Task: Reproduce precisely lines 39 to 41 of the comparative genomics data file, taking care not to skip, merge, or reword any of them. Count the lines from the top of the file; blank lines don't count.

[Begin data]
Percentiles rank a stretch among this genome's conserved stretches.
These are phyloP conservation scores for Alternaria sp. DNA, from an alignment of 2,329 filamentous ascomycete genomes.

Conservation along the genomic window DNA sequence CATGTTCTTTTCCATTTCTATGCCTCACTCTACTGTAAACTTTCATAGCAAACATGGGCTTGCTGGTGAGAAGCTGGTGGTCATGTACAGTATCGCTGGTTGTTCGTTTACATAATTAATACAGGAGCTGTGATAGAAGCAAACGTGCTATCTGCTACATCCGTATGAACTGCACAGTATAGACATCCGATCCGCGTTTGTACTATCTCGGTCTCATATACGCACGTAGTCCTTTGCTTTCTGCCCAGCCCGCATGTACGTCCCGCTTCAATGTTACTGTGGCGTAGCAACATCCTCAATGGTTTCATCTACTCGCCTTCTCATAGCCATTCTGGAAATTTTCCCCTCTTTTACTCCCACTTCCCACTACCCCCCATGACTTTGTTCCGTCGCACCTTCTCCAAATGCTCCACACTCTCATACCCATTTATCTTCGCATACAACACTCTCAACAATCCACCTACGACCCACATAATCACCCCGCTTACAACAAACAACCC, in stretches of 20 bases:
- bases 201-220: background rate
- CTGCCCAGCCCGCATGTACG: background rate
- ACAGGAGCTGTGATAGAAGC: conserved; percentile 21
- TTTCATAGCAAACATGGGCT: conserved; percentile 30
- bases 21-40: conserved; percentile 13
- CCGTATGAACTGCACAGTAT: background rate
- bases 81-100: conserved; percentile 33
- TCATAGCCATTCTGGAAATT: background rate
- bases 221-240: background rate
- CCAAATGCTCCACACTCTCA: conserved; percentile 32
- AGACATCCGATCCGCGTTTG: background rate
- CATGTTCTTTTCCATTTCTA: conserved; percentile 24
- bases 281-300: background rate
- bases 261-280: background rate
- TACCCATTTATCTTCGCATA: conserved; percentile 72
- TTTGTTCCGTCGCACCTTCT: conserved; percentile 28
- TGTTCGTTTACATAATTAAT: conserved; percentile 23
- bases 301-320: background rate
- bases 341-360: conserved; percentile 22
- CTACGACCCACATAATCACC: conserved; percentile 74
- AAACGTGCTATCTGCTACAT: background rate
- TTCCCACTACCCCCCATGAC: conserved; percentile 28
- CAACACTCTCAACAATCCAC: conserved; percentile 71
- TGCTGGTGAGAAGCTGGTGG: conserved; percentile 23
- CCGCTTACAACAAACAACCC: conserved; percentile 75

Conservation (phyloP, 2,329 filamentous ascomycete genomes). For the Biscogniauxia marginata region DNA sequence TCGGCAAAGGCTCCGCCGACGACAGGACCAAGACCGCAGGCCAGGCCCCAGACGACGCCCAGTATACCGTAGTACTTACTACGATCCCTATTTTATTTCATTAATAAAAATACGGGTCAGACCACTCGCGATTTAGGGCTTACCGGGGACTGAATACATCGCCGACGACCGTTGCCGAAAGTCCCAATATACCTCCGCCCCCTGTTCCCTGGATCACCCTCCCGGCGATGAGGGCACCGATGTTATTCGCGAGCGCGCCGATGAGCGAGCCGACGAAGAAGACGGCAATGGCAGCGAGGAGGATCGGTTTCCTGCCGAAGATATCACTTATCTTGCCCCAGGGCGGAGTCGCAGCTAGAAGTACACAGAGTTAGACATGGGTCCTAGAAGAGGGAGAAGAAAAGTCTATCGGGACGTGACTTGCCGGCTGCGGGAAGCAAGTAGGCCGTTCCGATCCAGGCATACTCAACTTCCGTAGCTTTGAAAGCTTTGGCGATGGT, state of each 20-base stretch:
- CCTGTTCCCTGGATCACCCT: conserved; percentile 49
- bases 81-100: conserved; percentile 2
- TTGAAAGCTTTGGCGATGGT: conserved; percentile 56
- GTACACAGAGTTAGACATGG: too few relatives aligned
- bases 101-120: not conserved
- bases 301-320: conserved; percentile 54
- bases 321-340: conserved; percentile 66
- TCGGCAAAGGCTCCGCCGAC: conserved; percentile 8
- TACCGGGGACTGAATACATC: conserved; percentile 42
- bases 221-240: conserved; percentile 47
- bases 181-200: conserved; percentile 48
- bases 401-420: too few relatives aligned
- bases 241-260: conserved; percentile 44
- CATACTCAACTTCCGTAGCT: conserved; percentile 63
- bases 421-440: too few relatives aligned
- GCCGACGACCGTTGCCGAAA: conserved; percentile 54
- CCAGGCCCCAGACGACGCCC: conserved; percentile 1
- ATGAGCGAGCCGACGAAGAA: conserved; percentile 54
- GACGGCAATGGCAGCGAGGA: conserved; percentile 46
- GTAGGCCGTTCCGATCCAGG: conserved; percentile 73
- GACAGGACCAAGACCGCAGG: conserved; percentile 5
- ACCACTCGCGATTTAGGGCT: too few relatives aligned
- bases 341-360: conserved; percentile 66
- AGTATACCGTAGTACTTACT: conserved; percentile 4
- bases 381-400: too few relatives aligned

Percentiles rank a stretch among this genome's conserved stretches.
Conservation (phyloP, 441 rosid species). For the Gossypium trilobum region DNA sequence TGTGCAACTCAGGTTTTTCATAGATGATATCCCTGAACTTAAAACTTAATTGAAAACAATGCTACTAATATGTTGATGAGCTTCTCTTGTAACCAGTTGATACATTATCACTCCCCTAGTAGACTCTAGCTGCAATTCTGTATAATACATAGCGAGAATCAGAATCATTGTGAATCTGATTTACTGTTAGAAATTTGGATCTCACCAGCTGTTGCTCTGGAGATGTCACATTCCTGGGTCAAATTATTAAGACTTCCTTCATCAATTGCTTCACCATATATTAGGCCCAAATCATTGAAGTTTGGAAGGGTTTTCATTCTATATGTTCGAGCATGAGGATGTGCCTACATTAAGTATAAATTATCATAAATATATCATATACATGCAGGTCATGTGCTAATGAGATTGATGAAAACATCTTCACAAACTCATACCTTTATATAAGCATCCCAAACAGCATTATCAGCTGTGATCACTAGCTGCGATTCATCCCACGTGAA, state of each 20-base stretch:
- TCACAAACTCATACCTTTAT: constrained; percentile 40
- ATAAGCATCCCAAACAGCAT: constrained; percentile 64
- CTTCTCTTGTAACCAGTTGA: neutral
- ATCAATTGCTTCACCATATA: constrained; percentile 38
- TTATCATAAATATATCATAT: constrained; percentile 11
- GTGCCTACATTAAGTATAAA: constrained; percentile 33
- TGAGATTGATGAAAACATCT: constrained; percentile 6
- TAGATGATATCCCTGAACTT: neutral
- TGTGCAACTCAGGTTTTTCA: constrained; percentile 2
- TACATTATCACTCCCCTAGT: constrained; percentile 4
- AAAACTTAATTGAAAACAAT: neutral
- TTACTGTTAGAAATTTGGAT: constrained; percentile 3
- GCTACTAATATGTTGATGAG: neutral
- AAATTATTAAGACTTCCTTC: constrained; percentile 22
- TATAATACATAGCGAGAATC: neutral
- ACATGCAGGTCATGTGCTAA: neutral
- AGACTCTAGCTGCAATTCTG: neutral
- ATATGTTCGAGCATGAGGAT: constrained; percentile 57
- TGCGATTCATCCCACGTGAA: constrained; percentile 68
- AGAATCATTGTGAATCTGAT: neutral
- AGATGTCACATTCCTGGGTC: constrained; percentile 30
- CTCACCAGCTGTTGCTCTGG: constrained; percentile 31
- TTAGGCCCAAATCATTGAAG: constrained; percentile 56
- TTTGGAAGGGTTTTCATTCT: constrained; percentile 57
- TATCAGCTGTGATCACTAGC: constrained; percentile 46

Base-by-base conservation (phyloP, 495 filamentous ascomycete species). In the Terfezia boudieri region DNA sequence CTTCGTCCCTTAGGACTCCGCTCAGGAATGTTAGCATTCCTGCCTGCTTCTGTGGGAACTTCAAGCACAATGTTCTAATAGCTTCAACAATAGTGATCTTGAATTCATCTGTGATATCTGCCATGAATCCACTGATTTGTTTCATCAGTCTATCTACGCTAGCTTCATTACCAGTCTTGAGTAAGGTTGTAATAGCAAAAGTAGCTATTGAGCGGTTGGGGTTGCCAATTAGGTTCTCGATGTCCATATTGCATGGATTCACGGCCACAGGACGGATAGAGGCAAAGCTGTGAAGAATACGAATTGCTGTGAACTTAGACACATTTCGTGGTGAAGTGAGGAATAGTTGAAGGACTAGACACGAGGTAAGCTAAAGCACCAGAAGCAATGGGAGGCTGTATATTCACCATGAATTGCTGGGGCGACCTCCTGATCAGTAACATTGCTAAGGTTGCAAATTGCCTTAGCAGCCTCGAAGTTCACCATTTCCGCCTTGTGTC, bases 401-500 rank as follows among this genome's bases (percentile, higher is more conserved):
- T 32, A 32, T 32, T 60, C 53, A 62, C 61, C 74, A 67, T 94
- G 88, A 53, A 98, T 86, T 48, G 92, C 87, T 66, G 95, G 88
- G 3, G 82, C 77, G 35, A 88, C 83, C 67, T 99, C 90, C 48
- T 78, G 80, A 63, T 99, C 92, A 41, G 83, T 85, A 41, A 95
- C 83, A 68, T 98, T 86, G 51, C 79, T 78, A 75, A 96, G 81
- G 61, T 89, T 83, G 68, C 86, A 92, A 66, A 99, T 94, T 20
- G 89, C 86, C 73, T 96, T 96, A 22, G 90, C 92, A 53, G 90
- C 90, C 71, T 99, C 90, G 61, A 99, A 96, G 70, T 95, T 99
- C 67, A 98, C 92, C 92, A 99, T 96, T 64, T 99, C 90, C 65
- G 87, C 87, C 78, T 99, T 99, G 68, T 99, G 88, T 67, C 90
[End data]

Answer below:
- bases 221-240: conserved; percentile 47
- bases 181-200: conserved; percentile 48
- bases 401-420: too few relatives aligned